Is social networking for real estate professionals a “Zolve”d problem?

I am a big proponent of social networking.  As they say, word-of-mouth is the best way to win new business, so why not give those mouths a hand (no pun intended) with the latest tools.  LinkedIn was one of the first sites to focus on building stronger business relationships and networks.  I hopped onboard and now actively use it to meet new business contacts and maintain existing business relationships.

Because of the success I have experienced with LinkedIn, I was doubly excited when I heard about Zolve, the social networking site specifically for real estate professionals.  I took some time over the weekend to explore and I like what I see.  Designed primarily as a resource to help brokers and other real estate professionals to manage referrals, there are some great tools for

  • identifying professionals in your network who cover a particular market
  • tracking the process as they handle the referral business
  • reviewing their performance and professionalism through a rating system

The rating system, in particular, has me intrigued.  As I begin to manage referrals through the Zolve site, I will be tracking my performance and those of my colleagues.  I anticipate that there is some potential for abuse and hope that Zolve staff will maintain a watchful eye over the process as the site gets embraced by the community.

I am curious to see how long it remains purely focused on real estate professionals.  With the referral engine, any major industry that thrives on referral business (physicians, attorneys, etc.) could stand to benefit from similar functionality.  On top of that, I hope that the Zolve staff publishes performance reports accessible to real estate investors and occupiers, in a similar manner to Angie’s List, so that the users can benefit as much as the professionals.

The one major negative that I have experienced on the site is some poor site development.  Getting up and running with a full profile took me about an hour and I’m fairly technical.  I still do not have my entire profile established because some functionality still is not properly implemented or lags too much to be useful, but for a first round tool, the Zolve team has done a commendable job.

In case you are curious, you can click here to access my Zolve profile – See my profile on Zolve


A, B, or C – How can you classify something without a classification system?

I always appreciate unusual coincidences, like today, when I got off the phone after explaining to a client about the differences between Class A and Class B buildings in Chicago only to see a LinkedIn Answers question asking for clarification on the Class A/B/C system.  Since it was still fresh in my mind from the phone call, I decided to take a shot at answering the LinkedIn question.  Feeling that I had done a fairly decent job of addressing the question, I have decided to reproduce my answer for my readers (below).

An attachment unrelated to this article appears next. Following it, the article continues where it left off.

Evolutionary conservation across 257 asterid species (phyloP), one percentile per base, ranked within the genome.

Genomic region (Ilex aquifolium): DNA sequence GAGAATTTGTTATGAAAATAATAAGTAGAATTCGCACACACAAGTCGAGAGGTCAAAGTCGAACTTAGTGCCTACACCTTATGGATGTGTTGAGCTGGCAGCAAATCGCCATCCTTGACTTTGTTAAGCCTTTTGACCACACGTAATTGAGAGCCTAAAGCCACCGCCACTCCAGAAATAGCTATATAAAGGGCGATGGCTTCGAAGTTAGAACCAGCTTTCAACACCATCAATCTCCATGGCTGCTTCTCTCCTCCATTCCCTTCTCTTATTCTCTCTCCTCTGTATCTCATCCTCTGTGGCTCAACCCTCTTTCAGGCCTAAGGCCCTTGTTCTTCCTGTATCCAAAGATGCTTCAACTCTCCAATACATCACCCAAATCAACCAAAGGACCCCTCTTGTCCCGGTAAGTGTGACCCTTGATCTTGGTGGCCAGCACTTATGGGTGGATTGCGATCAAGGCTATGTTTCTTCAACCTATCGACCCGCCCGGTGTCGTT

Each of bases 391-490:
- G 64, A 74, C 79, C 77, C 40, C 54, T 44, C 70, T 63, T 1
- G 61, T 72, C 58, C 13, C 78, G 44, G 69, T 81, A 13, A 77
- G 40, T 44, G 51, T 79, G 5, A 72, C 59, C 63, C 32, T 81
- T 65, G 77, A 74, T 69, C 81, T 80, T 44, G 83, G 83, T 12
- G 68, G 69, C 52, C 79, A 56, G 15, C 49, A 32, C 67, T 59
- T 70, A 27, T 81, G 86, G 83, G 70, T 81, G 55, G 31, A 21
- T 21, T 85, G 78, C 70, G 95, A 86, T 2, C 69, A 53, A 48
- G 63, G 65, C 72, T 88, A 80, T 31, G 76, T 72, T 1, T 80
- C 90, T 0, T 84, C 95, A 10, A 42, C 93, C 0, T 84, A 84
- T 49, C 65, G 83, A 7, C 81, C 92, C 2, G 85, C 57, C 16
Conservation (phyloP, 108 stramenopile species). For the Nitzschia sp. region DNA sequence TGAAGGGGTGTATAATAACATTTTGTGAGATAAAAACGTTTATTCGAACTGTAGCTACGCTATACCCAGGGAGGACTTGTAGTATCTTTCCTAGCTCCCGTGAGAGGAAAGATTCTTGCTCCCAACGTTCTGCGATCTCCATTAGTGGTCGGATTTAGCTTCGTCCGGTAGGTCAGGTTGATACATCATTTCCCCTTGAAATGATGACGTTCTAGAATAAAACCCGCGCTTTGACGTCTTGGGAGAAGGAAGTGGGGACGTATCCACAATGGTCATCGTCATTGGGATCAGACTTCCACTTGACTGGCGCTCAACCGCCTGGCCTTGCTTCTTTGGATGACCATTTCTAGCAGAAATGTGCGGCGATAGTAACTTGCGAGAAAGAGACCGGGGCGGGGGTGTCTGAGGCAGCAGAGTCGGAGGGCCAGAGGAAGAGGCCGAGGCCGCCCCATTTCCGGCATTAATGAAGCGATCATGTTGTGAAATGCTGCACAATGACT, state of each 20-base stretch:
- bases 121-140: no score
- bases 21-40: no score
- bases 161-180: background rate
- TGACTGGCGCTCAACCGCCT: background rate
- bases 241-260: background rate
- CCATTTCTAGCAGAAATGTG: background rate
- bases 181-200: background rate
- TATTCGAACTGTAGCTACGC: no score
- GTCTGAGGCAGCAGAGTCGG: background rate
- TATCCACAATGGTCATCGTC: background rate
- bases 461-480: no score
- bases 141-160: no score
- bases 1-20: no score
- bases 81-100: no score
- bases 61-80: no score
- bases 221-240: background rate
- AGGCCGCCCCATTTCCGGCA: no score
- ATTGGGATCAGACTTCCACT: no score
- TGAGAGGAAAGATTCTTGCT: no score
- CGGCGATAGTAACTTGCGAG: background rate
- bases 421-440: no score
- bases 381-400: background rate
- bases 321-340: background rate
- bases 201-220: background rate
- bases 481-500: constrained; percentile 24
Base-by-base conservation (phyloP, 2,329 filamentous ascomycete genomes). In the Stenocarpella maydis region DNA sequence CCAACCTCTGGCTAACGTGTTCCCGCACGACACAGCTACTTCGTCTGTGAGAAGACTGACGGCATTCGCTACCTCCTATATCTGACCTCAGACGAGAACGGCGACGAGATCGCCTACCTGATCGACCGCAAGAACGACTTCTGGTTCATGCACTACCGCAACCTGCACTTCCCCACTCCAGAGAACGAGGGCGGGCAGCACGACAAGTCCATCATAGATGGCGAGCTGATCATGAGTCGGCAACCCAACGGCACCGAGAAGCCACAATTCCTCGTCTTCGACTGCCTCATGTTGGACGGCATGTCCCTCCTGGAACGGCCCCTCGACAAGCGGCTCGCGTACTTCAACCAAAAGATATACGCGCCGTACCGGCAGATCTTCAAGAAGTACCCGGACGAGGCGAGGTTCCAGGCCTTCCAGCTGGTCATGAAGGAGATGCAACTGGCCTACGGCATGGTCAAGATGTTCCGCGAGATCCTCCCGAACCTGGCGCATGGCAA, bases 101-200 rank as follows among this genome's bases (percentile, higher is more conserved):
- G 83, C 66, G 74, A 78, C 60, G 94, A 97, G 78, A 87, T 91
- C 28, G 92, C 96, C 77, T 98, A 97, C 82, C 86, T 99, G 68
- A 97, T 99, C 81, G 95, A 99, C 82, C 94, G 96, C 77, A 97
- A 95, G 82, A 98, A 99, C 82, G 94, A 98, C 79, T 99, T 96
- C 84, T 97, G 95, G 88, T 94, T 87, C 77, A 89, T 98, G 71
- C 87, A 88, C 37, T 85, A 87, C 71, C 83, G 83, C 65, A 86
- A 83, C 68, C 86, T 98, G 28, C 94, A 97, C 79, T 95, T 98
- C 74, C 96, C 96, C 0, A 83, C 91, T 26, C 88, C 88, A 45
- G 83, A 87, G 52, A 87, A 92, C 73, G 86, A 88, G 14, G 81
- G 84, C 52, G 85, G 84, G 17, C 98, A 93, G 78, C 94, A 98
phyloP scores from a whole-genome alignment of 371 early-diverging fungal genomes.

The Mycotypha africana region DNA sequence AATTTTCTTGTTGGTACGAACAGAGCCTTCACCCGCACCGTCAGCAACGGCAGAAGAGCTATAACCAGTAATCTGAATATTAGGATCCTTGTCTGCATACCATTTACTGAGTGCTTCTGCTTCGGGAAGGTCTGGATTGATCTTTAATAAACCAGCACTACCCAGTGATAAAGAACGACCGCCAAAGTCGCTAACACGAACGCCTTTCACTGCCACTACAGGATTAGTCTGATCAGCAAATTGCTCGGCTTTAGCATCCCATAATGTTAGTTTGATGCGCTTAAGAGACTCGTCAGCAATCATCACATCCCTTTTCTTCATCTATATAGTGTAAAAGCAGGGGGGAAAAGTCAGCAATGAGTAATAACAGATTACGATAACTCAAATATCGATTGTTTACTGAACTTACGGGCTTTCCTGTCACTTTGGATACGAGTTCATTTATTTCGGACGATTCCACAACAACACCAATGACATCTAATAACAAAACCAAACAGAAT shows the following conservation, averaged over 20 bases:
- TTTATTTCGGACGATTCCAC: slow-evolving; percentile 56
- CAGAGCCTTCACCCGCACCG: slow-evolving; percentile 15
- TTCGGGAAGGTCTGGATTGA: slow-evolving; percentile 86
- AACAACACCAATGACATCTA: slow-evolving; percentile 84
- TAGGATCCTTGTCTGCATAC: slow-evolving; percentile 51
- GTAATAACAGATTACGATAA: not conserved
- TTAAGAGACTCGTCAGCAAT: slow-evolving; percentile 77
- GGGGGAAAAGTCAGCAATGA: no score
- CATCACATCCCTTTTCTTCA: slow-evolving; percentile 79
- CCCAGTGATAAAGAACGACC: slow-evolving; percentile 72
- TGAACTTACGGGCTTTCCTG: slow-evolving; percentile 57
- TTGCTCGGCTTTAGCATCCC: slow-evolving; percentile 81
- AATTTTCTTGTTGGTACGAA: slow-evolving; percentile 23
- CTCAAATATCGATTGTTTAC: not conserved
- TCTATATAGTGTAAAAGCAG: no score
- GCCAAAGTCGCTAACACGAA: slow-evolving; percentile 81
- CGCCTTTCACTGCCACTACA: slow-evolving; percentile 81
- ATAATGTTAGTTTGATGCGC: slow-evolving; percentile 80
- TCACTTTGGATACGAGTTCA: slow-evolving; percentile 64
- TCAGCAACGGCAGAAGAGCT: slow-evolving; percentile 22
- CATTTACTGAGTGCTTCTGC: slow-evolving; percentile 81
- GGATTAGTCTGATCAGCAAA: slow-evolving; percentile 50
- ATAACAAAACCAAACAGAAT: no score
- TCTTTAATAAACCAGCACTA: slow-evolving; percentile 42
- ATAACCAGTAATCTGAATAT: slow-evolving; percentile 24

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The greening of commercial real estate

I was on LinkedIn Answers, browsing for opportunities to share what knowledge I have.  In the commercial real estate category, I saw a question essentially asking, “Is sustainable building design becoming mainstream?”  Ironically, I had been brainstorming how to write a blog post on just such a topic, so now I could get two for the price of one.  After completing the response to the question, I decided to adapt the answer to a post, which you will find below.

We are at the point where “green buildings” are finally being accepted in the traditional construction arena.  I have provided a link to the US Green Building Council’s report, The Cost of Green Revisited.  In July of 2007, Davis Langdon published a sequel to his “Costing Green: A
Comprehensive Cost Database and Budget Methodology” paper from 2004.  In the 2007 report, Langdon re-evaluates the popularity and cost of green construction across several different building use types.  For the most part, his findings show that there is no major cost difference between conventional building and green, or environmentally aware, construction.  Since cost is often the biggest factor in deciding to embrace a new technology or approach with proven benefits, it is safe to say that green techniques are now being accepted.

Now, are we reaching a “tipping point”?  Technically, we are approaching the tipping point because we are not moving toward less environmentally sound building practices in general.  But more importantly, how quickly are we approaching the point where green design is the norm?  A recent article on Multi-Housing News, entitled It’s Not Easy, Leasing Green, makes a good point that the brokers involved in the deals have to understand “green” before they can comfortably position it to their tenants or clients.  In this article, six major firms are identified as taking steps to educate their brokers and I know that my firm, not mentioned, as well as a couple of others, are also actively pushing greater knowledge of LEED requirements and green building approaches.  So, we are approaching the “tipping point”, but it is an on-going process, as each step forward will also open the door to newer, better techniques for building environmentally-conscious buildings.